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Nigel Paneth, M.D., '70: Snow job

than 20 years. It has revealed many risk factors for brain damage in preemies, including how the baby is delivered, and it has helped to identify the best predictors of long-term outcomes for such infants.

Many of Paneth's colleagues have expressed doubts about the wisdom of his devoting so much time to the National Children's Study, given its unusually long timeline. "I won't see a paper out of this for 10 years," he says. "If you're at my age, that's possibly beyond retirement." But, he continues, "how can you not be involved in something so ambitious and so potentially powerful? Even if you have some hesitations about the details, you have to go for it."

"We see opportunity where others do not," says Leviton of himself and his Michigan collaborator. For example, when Paneth arrived at Michigan State in 1989, he saw an opportunity to start a program in epidemiology from the ground up. In 1997, that program became a department. By 2005, Paneth had established the only NIH-funded training program in the country that's devoted exclusively to perinatal epidemiology. The program accepts one predoctoral and two postdoctoral fellows each year. Leviton, who serves on the advisory board for the program, recently asked one of the trainees if the fellows actually get time with Paneth, given his numerous commitments. "He's too busy for everybody else, but for us he's available," Leviton recalls the graduate student saying.

"There are so many arrogant people in our field," says Leviton. He clearly does not put Paneth in that category, adding, "Nigel's refreshing that way." Perhaps Paneth's humility and skepticism stem from his wide-ranging intellectual curiosity. For example, to better understand the historical roots of his field, Paneth has long studied the life of Dr. John Snow, a pioneer in epidemiology and

Grew up: England, Switzerland, Israel, New York City
Education: Columbia College '68 (A.B.), Dartmouth Medical School '70 (B.M.S.), Harvard Medical School '72 (M.D.), Columbia University School of Public Health '78 (M.P.H.)
Training: Pediatric intern and chief resident, Bronx Municipal Hospital Center; clinical fellow in pediatrics, Albert Einstein College of Medicine
Family heritage: His mother was British and his father was a Hungarian—a Jewish anti-Nazi journalist—who fled to England in 1939
Cherished possession: An 1855 book by German hygienist Max von Pettenkofer, with notes in the margin by London medical officer John Simon; both were dead wrong about how cholera was transmitted

Paneth has long studied the life of Dr. John Snow, a pioneer in epidemiology and anesthesiology. What he admires most about Snow is his originality.

anesthesiology. Snow is famous for having pinpointed the source of an 1854 cholera epidemic in London. When local authorities insisted that cholera was caused by "miasma," or disease-causing vapors, Snow figured out that the disease was actually being spread by contaminated water from a public pump. In 2003, Paneth and four otherMSU professors coauthored a biography of Snow titled Cholera, Chloroform, and the Science ofMedicine: A Life of John Snow; it was published by Oxford University Press.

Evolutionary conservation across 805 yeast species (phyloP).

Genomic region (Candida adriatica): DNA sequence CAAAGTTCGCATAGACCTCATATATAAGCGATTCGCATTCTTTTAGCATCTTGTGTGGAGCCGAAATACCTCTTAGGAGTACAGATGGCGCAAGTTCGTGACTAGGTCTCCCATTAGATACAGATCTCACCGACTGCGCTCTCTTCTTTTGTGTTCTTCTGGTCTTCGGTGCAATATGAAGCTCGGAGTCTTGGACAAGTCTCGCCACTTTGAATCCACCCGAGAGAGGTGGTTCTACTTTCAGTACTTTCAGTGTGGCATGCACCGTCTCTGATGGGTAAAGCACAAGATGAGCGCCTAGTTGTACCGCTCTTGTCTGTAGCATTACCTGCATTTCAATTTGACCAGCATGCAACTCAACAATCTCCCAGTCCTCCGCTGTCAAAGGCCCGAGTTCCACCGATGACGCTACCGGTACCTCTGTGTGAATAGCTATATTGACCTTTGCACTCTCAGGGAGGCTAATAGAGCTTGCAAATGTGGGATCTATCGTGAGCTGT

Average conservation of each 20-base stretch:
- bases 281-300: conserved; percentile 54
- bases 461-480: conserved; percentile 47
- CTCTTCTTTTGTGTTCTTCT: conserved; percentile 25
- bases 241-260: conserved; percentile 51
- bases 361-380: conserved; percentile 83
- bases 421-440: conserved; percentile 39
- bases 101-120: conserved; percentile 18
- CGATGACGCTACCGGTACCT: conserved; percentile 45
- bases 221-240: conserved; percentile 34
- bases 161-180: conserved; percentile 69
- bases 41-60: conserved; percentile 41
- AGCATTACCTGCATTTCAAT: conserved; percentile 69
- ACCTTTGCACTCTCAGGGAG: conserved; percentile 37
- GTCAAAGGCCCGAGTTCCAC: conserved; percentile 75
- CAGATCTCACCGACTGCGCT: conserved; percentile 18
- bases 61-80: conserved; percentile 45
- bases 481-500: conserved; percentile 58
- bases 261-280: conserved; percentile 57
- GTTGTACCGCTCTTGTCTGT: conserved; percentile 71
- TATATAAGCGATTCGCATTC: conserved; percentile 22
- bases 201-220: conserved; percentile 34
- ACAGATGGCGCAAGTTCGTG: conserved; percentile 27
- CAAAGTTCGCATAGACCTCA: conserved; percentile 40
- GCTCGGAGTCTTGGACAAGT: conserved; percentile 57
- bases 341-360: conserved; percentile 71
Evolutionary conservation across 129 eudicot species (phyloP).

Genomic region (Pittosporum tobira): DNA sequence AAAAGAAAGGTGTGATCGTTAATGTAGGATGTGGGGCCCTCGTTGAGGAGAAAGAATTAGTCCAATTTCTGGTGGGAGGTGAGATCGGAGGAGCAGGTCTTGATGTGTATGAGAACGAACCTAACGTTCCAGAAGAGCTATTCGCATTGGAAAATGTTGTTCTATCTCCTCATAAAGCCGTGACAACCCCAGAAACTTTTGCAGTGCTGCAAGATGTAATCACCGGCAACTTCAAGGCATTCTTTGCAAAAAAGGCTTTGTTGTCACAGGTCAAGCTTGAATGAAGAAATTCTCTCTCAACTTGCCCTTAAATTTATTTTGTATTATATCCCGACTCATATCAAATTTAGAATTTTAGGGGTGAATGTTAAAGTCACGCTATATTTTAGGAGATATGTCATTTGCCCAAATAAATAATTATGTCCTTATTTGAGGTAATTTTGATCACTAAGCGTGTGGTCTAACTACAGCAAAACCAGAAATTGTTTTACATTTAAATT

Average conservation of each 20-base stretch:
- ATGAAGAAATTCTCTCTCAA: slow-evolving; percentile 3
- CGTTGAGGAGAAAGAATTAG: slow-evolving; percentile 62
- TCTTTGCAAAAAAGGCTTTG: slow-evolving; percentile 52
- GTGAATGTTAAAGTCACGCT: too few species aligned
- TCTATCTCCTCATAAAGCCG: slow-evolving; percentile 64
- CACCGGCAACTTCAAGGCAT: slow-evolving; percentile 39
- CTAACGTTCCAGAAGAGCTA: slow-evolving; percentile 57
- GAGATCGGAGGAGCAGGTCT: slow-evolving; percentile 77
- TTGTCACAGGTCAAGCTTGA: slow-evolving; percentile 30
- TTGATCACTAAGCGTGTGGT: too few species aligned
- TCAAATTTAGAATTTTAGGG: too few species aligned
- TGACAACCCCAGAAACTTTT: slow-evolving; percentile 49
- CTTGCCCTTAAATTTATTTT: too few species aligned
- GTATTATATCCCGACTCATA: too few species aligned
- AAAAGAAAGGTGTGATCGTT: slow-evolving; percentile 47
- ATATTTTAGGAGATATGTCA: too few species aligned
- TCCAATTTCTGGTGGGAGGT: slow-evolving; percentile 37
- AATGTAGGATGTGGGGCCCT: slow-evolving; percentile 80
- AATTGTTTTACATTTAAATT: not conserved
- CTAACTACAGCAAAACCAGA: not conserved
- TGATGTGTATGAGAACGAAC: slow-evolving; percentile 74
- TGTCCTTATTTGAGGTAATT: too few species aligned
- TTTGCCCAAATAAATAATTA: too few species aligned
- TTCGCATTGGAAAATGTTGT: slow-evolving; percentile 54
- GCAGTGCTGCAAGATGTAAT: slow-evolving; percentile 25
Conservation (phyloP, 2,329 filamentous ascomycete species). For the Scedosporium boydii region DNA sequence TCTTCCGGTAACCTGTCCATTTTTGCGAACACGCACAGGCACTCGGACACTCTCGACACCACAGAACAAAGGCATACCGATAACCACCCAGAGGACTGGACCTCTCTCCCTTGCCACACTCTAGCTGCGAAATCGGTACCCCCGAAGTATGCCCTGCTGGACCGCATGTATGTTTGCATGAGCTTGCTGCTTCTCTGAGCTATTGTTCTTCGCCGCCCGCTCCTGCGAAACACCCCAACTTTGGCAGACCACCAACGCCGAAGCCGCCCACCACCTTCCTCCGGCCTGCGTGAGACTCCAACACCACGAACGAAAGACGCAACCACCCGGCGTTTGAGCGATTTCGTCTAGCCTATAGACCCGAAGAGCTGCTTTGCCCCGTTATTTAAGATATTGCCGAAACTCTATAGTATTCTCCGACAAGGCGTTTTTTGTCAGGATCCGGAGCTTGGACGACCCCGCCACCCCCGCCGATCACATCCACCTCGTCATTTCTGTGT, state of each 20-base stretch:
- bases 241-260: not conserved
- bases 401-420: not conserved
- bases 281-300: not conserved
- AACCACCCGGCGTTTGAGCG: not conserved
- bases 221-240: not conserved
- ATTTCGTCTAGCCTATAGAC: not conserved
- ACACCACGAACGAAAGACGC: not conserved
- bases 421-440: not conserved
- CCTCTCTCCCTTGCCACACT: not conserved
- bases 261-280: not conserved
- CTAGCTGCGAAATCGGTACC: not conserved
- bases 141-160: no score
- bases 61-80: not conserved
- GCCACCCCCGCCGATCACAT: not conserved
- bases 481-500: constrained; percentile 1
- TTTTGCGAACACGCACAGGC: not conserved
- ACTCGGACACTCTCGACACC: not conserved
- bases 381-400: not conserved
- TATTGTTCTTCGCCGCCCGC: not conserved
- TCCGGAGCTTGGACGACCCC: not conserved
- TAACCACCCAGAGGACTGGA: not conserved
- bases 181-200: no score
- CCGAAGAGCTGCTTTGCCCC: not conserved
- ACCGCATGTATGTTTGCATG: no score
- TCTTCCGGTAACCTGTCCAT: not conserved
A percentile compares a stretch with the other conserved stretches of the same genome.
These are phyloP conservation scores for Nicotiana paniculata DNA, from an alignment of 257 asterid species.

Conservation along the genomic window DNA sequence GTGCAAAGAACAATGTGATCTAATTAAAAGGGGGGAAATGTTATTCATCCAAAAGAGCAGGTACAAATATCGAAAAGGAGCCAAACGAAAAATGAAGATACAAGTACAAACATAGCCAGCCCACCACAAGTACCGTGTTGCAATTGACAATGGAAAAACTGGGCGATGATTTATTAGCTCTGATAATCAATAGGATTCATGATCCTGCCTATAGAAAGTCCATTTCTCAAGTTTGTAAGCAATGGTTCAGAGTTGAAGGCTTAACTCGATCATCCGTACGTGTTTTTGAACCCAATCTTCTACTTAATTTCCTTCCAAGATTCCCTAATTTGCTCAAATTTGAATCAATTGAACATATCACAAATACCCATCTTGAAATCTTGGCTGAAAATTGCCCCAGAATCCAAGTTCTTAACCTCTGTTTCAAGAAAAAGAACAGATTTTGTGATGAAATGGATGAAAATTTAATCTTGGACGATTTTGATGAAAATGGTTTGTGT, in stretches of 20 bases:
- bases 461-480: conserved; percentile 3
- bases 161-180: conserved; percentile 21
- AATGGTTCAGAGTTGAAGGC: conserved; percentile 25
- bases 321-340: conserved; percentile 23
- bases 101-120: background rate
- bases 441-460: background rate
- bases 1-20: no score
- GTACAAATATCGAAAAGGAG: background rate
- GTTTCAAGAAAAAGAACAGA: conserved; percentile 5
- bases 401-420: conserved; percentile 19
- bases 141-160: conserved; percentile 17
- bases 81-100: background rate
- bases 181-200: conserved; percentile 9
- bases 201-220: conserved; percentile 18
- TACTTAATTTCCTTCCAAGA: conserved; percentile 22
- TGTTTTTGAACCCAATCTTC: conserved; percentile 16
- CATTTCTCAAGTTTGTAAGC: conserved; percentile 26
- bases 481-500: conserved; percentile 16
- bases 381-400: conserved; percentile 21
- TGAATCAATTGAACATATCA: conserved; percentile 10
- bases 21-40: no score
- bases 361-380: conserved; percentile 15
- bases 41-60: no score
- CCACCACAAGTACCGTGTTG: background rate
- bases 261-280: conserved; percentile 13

"Snow didn't allow an education to get in the way of his genius," Paneth noted during an interview on National Public Radio shortly after the book came out. "He left school at 14. He was virtually

entirely self-taught." Some of Snow's ideas, particularly about cholera, were not accepted during his lifetime, even after they had been proven accurate.

Snow's original writings are "exquisitely rare," says Paneth, who collects old medical books. Paneth once purchased an uncatalogued box of 19th-century books about cholera froma dealer in Great Britain, hoping a volume by Snow might be among them. What he ended up with instead was "pretty much the entire repertoire of government reports on the [London] cholera epidemics in 1848 and 1854," says Paneth. "It was fascinating to contrast what John Snow was doing on his own, without any resources, and what the officials, who were paid [to investigate the epidemics], were finding."

What Paneth admires most about Snow is his originality. "What he understood that other people did not understand . . . [was that] of all the things you need to know about a disease, the single most important . . . is its mode of transmission." Remembering that principle helps Paneth keep an eye on the big picture in his own research. Lack of thyroid hormone may indeed be the agent, or direct cause, of some forms of brain damage in preemies. But, he admits, thyroxine deficiency may be just one piece of a larger problem he calls "placental withdrawal syndrome."

Although he would likely balk at such a comparison, Paneth seems to embody several of the characteristics he so admires in Snow: unconventional thinking, cross-disciplinary training, an ability to see the forest for the trees, and a preference for research that can be readily applied. "I'm not interested really in research that just finds out enjoyable things to learn," says Paneth.

Only in research that improves people's lives.

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Jennifer Durgin is Dartmouth Medicine magazine's senior writer.

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